The council had passed the ordi
nances necessary to closing the pur
chase, the issuance of the $15,000,000
in utility bonds in payment, and for
contract with, the Stone & Web
ster corporation to furnish all the
power needed for operation. There
was but one negative vote in the
council on these ordinances. This
vote was cast by Oliver T. Erickson,
long known as "the father of mu
nicipal ownership" -in Seattle, a
councilman whose whole public ca
reer had been devoted to antagonism
of public service corporations. Pur
chase of the system at the price, on
the terms, and in the manner of this
deal, was contrary to all his beliefs:
Mr. Erickson stood alone in opposi
tion. There are many persons in
Seattle today who think that he was
WILEY B. ALLEN CO.
148 Fifth St., Near Morrison
1 1 1 1 1 1 1 1 1 1 1 1 ! I 111 1 1 1 1 1 1 1 1 1 1 1 1 1 U 1 1 1 1 1 1 1 1 1 1 1 1 1 LL
if f; ?r . ;.. if a
Main Floor Service
LUMBERMEN LAY PLANS
Hew to Save 30ia
eries in home hcatingthatyou can
easily apply and save up to 30
of your coal consumption.
FuHy explained with diagrams and
nhistratkms by W.H. Driacoll, Director
of American Society of Beating Engi
neers, in Popular Science Monthly.
Over 100 other money and labor
saving devices and new inventions are
also pictured and de w i tlr cl
In the October
C it at yomr ttmmtmul today
Rebuilding of Hammond Mill at
Astoria Expected Soon.
ASTORIA, Or., Sept. 13. (Spe
cial.) fWhile no definite announce
ment regarding the rebuilding of
the Hammond Lumber dompany's
mill here, which was destroyed by
fire last Monday night. Is anticipat
ed before, the arrival of the com
pany officials from SSan Francisco
about next Friday, a telegram re
ceived today from XJ. B. McLeod,
northwest manager for the com
pany, intimates that the company s
operations will be continued here.
The dispatch, which was dated at
San Francisco, said: "Concerning the
loss of our Astoria mill and plans
for the future, Mr. Rankin and I
will leave for home this afternoon,
having conferred with Mr. Ham
mond. As you can well understand,
the fire has dislocated our plans
very much.. The first thing nec
essary is to adjust our insurance,
but at the same time we will en
deavor to decide on a policy which
we hope will justify the resump
tion of operations at Astoria in the
DESIGNED BY DA VID ZORK
Here is shown the most chastely beautiful model of. a phonograph yet
created, and one that has met the highest approval and the instant accept
ance of every critic of period art and furnishings.
So distinctly individual is its beauty that it becomes a thing apart in the
home furnishings, yet it blends perfectly with the assembled whole:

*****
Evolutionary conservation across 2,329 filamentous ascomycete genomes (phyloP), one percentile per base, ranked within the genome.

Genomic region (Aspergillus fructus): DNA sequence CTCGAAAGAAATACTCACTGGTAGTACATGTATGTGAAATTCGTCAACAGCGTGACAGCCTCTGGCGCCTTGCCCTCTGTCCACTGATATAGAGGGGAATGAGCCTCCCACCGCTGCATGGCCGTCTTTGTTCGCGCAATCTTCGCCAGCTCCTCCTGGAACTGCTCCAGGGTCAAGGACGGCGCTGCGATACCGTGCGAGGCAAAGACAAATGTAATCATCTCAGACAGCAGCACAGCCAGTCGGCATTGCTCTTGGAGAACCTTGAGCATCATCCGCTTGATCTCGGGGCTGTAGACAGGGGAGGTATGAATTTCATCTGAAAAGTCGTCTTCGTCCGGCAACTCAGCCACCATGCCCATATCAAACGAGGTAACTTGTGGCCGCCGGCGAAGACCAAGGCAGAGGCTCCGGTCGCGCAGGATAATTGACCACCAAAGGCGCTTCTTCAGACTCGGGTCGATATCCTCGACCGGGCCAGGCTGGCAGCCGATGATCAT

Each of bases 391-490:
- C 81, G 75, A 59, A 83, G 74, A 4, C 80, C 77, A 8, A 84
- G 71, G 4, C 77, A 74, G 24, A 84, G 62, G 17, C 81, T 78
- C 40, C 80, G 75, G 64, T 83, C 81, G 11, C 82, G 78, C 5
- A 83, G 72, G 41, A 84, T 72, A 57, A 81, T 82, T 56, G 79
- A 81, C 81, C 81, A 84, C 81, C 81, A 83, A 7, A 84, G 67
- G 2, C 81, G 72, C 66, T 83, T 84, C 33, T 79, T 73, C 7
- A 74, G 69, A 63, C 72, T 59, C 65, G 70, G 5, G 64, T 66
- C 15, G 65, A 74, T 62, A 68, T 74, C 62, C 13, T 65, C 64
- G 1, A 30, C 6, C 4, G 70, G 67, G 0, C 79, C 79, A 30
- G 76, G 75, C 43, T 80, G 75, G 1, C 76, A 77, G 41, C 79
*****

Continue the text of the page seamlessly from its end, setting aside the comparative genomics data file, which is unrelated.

made in beautifully figured walnut and English brown mahogany.
Being Brunswick, the Stratford will of course
delight in the beauty and splendid volume of
, its tone, for it is tone really that has made the
Brunswick the most desired of all phono
graphs. Then, too, it plays at their best all
records, no matter what artist or manufac
turer. Price $310; electric, $360.
Here are three
No. 2292, No. 2301,
Come in early and hear
Other Styles $65 to $410
148 Fifth Street, Near Morrison
EMMETT J. FLYNN
All-Mnr Cmm1 TnrluAra
MAI l .koiu.i-:
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V 11.1.1AM V. MOSTO
SnOWS STARTING AT
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Orgulat I II
1 COMING SAT. B
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MOVIE TO CATCH STUNTS
Legion Men. to Stage Thrillers
Over Mount Hood Glaciers.-
HOOD RIVER, Or., Sept. 13.
(Special.) To. stimulate interest in
the third annual Mount Hood climb
next summer, a party of 10 members
of the Hood River American Legion
post, who launched the ascent year
before last as a northwest recrea
tional feature of Oregon outdoor
life, are arranging to stage a two
reel motion picture stunt on the
mountain. Fred W. Donnerberg,
official photographer of the Legion
post, will star in rope working
stunts over the glaciers.
At a meeting of the Legion las
night members of the climb com
mittee recently taken to Mount
Rainier "by Truman Butler, local
banker, advised in their reports that
the post continue with enthusiasm
and energy the -annual climbing
parties. . ,
OTHER STORES San Francisco, Oakland, Sacramento, San Jose, Fresno, Lol
Angeles and San Diego.
Sheepman Pleads Guilty.
BEND, Or., Sept. 13. (Special.)
Pleading guilty to causing a for
est fire In the Paulina mountains
a month ago, Ned Angland, sheep
man, paid a fine of $25 in Cres
cent. He had previously attempted
to plead guilty in Bend, but Justice